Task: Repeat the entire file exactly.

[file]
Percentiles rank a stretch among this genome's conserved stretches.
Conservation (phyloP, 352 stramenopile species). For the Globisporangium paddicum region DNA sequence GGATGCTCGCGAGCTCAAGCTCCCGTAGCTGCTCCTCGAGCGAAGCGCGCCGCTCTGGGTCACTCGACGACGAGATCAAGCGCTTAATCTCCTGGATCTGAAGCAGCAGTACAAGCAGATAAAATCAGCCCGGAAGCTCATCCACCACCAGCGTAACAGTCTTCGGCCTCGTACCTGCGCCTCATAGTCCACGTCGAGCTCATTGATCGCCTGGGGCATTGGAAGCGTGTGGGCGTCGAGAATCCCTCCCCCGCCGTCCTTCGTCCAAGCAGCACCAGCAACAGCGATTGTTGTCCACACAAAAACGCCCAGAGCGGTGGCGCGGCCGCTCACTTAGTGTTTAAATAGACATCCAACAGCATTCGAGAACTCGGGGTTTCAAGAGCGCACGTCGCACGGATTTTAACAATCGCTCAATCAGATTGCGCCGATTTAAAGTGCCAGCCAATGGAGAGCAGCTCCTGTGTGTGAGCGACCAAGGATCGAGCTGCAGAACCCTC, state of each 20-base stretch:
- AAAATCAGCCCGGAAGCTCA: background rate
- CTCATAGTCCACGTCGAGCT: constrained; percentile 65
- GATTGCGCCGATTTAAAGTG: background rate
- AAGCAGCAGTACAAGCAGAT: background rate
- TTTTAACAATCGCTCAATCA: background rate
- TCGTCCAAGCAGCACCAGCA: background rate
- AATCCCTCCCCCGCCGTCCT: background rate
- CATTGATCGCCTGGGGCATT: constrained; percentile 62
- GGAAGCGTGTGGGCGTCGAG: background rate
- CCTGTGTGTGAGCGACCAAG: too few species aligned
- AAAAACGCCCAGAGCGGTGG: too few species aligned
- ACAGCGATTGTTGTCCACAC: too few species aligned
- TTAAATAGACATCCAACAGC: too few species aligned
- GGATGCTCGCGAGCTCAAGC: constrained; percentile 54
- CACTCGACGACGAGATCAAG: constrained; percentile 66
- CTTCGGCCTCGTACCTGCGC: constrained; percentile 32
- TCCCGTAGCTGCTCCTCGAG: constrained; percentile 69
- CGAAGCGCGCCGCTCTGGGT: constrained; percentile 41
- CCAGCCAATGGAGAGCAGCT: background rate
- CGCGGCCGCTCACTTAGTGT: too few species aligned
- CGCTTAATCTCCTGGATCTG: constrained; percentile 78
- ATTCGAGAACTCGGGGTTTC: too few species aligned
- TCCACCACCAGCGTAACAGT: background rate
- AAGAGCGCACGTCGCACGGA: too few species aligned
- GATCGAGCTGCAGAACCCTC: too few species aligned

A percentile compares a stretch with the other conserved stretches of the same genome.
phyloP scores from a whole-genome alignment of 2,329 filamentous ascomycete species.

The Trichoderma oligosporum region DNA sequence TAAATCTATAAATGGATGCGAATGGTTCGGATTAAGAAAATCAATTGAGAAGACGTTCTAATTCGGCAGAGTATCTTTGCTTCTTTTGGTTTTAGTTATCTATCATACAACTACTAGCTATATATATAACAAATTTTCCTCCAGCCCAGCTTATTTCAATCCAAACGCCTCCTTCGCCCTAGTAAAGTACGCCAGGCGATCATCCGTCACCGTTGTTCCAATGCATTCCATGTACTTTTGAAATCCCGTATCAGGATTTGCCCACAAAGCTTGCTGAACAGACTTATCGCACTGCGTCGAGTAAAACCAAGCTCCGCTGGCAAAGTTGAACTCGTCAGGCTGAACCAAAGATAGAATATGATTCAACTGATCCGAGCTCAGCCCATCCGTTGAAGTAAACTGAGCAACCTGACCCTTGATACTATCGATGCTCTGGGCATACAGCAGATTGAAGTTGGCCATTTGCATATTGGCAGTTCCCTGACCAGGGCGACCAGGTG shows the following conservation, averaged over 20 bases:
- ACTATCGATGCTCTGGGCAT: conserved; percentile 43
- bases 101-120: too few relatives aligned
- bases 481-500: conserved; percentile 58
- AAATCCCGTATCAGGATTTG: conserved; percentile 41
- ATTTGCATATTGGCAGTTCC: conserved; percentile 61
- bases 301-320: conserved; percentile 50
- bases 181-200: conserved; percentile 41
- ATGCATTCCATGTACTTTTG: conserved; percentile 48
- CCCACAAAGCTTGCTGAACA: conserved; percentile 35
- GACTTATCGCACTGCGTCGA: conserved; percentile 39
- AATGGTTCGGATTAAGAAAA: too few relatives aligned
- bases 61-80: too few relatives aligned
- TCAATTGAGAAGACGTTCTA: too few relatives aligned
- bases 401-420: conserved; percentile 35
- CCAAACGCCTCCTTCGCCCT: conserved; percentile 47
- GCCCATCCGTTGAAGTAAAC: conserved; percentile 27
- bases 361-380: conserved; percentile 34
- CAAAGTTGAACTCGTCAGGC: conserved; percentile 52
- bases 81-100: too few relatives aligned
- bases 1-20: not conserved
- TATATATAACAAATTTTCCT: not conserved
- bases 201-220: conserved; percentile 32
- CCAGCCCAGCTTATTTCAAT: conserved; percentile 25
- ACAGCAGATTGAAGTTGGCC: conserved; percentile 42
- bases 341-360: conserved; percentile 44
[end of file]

Percentiles rank a stretch among this genome's conserved stretches.
Conservation (phyloP, 352 stramenopile species). For the Globisporangium paddicum region DNA sequence GGATGCTCGCGAGCTCAAGCTCCCGTAGCTGCTCCTCGAGCGAAGCGCGCCGCTCTGGGTCACTCGACGACGAGATCAAGCGCTTAATCTCCTGGATCTGAAGCAGCAGTACAAGCAGATAAAATCAGCCCGGAAGCTCATCCACCACCAGCGTAACAGTCTTCGGCCTCGTACCTGCGCCTCATAGTCCACGTCGAGCTCATTGATCGCCTGGGGCATTGGAAGCGTGTGGGCGTCGAGAATCCCTCCCCCGCCGTCCTTCGTCCAAGCAGCACCAGCAACAGCGATTGTTGTCCACACAAAAACGCCCAGAGCGGTGGCGCGGCCGCTCACTTAGTGTTTAAATAGACATCCAACAGCATTCGAGAACTCGGGGTTTCAAGAGCGCACGTCGCACGGATTTTAACAATCGCTCAATCAGATTGCGCCGATTTAAAGTGCCAGCCAATGGAGAGCAGCTCCTGTGTGTGAGCGACCAAGGATCGAGCTGCAGAACCCTC, state of each 20-base stretch:
- AAAATCAGCCCGGAAGCTCA: background rate
- CTCATAGTCCACGTCGAGCT: constrained; percentile 65
- GATTGCGCCGATTTAAAGTG: background rate
- AAGCAGCAGTACAAGCAGAT: background rate
- TTTTAACAATCGCTCAATCA: background rate
- TCGTCCAAGCAGCACCAGCA: background rate
- AATCCCTCCCCCGCCGTCCT: background rate
- CATTGATCGCCTGGGGCATT: constrained; percentile 62
- GGAAGCGTGTGGGCGTCGAG: background rate
- CCTGTGTGTGAGCGACCAAG: too few species aligned
- AAAAACGCCCAGAGCGGTGG: too few species aligned
- ACAGCGATTGTTGTCCACAC: too few species aligned
- TTAAATAGACATCCAACAGC: too few species aligned
- GGATGCTCGCGAGCTCAAGC: constrained; percentile 54
- CACTCGACGACGAGATCAAG: constrained; percentile 66
- CTTCGGCCTCGTACCTGCGC: constrained; percentile 32
- TCCCGTAGCTGCTCCTCGAG: constrained; percentile 69
- CGAAGCGCGCCGCTCTGGGT: constrained; percentile 41
- CCAGCCAATGGAGAGCAGCT: background rate
- CGCGGCCGCTCACTTAGTGT: too few species aligned
- CGCTTAATCTCCTGGATCTG: constrained; percentile 78
- ATTCGAGAACTCGGGGTTTC: too few species aligned
- TCCACCACCAGCGTAACAGT: background rate
- AAGAGCGCACGTCGCACGGA: too few species aligned
- GATCGAGCTGCAGAACCCTC: too few species aligned

A percentile compares a stretch with the other conserved stretches of the same genome.
phyloP scores from a whole-genome alignment of 2,329 filamentous ascomycete species.

The Trichoderma oligosporum region DNA sequence TAAATCTATAAATGGATGCGAATGGTTCGGATTAAGAAAATCAATTGAGAAGACGTTCTAATTCGGCAGAGTATCTTTGCTTCTTTTGGTTTTAGTTATCTATCATACAACTACTAGCTATATATATAACAAATTTTCCTCCAGCCCAGCTTATTTCAATCCAAACGCCTCCTTCGCCCTAGTAAAGTACGCCAGGCGATCATCCGTCACCGTTGTTCCAATGCATTCCATGTACTTTTGAAATCCCGTATCAGGATTTGCCCACAAAGCTTGCTGAACAGACTTATCGCACTGCGTCGAGTAAAACCAAGCTCCGCTGGCAAAGTTGAACTCGTCAGGCTGAACCAAAGATAGAATATGATTCAACTGATCCGAGCTCAGCCCATCCGTTGAAGTAAACTGAGCAACCTGACCCTTGATACTATCGATGCTCTGGGCATACAGCAGATTGAAGTTGGCCATTTGCATATTGGCAGTTCCCTGACCAGGGCGACCAGGTG shows the following conservation, averaged over 20 bases:
- ACTATCGATGCTCTGGGCAT: conserved; percentile 43
- bases 101-120: too few relatives aligned
- bases 481-500: conserved; percentile 58
- AAATCCCGTATCAGGATTTG: conserved; percentile 41
- ATTTGCATATTGGCAGTTCC: conserved; percentile 61
- bases 301-320: conserved; percentile 50
- bases 181-200: conserved; percentile 41
- ATGCATTCCATGTACTTTTG: conserved; percentile 48
- CCCACAAAGCTTGCTGAACA: conserved; percentile 35
- GACTTATCGCACTGCGTCGA: conserved; percentile 39
- AATGGTTCGGATTAAGAAAA: too few relatives aligned
- bases 61-80: too few relatives aligned
- TCAATTGAGAAGACGTTCTA: too few relatives aligned
- bases 401-420: conserved; percentile 35
- CCAAACGCCTCCTTCGCCCT: conserved; percentile 47
- GCCCATCCGTTGAAGTAAAC: conserved; percentile 27
- bases 361-380: conserved; percentile 34
- CAAAGTTGAACTCGTCAGGC: conserved; percentile 52
- bases 81-100: too few relatives aligned
- bases 1-20: not conserved
- TATATATAACAAATTTTCCT: not conserved
- bases 201-220: conserved; percentile 32
- CCAGCCCAGCTTATTTCAAT: conserved; percentile 25
- ACAGCAGATTGAAGTTGGCC: conserved; percentile 42
- bases 341-360: conserved; percentile 44